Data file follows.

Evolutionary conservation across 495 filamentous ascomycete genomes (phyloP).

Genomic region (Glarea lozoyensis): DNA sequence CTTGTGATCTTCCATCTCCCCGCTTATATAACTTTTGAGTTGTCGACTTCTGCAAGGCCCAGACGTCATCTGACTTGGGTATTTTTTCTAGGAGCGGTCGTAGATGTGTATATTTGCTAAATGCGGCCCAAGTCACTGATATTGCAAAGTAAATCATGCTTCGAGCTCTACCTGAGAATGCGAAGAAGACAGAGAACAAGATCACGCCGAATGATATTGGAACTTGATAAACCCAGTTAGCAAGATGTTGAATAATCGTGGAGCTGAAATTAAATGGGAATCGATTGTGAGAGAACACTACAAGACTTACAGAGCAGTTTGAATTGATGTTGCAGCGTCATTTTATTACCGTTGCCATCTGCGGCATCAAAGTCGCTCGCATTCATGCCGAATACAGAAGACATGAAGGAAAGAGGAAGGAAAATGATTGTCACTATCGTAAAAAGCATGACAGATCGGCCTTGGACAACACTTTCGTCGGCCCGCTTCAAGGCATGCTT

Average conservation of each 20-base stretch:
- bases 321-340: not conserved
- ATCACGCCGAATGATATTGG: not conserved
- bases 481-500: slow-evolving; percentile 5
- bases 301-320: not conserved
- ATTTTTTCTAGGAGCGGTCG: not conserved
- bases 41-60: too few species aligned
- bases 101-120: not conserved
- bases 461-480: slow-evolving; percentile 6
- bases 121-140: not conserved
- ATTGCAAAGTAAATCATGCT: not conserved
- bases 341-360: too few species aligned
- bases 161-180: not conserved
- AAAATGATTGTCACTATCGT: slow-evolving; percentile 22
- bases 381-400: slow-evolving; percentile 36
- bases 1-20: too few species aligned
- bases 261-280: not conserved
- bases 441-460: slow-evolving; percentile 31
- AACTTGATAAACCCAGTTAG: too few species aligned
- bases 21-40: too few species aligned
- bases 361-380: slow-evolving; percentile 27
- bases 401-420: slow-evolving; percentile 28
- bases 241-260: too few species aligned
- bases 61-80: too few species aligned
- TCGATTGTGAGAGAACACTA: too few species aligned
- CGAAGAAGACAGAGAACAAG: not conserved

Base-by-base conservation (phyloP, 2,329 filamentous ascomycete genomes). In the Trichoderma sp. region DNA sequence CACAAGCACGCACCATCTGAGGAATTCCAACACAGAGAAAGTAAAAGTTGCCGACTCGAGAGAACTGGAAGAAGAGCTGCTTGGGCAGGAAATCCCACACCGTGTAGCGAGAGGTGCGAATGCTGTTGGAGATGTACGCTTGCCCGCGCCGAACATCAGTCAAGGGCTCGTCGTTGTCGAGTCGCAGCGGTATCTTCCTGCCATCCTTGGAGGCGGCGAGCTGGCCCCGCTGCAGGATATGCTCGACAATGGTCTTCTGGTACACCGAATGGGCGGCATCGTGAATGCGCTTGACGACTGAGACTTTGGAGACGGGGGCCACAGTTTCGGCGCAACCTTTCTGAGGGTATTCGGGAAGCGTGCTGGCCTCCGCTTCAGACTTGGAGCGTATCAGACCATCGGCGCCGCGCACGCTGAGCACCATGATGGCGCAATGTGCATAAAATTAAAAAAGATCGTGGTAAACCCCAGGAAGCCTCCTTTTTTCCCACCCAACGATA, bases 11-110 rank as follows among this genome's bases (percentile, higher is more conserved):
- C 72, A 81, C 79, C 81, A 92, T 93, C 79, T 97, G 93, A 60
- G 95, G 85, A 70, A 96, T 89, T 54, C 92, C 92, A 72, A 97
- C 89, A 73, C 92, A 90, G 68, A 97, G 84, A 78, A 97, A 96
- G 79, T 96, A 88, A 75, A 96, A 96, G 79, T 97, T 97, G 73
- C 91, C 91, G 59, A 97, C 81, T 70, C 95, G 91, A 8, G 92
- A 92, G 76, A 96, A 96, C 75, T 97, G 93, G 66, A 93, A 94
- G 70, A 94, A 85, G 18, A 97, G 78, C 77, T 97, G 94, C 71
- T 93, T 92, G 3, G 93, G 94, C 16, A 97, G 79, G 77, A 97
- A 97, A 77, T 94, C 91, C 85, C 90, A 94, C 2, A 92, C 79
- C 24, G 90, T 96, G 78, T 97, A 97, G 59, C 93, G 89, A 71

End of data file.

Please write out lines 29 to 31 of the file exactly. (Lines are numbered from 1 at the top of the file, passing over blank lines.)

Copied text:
Base-by-base conservation (phyloP, 2,329 filamentous ascomycete genomes). In the Trichoderma sp. region DNA sequence CACAAGCACGCACCATCTGAGGAATTCCAACACAGAGAAAGTAAAAGTTGCCGACTCGAGAGAACTGGAAGAAGAGCTGCTTGGGCAGGAAATCCCACACCGTGTAGCGAGAGGTGCGAATGCTGTTGGAGATGTACGCTTGCCCGCGCCGAACATCAGTCAAGGGCTCGTCGTTGTCGAGTCGCAGCGGTATCTTCCTGCCATCCTTGGAGGCGGCGAGCTGGCCCCGCTGCAGGATATGCTCGACAATGGTCTTCTGGTACACCGAATGGGCGGCATCGTGAATGCGCTTGACGACTGAGACTTTGGAGACGGGGGCCACAGTTTCGGCGCAACCTTTCTGAGGGTATTCGGGAAGCGTGCTGGCCTCCGCTTCAGACTTGGAGCGTATCAGACCATCGGCGCCGCGCACGCTGAGCACCATGATGGCGCAATGTGCATAAAATTAAAAAAGATCGTGGTAAACCCCAGGAAGCCTCCTTTTTTCCCACCCAACGATA, bases 11-110 rank as follows among this genome's bases (percentile, higher is more conserved):
- C 72, A 81, C 79, C 81, A 92, T 93, C 79, T 97, G 93, A 60
- G 95, G 85, A 70, A 96, T 89, T 54, C 92, C 92, A 72, A 97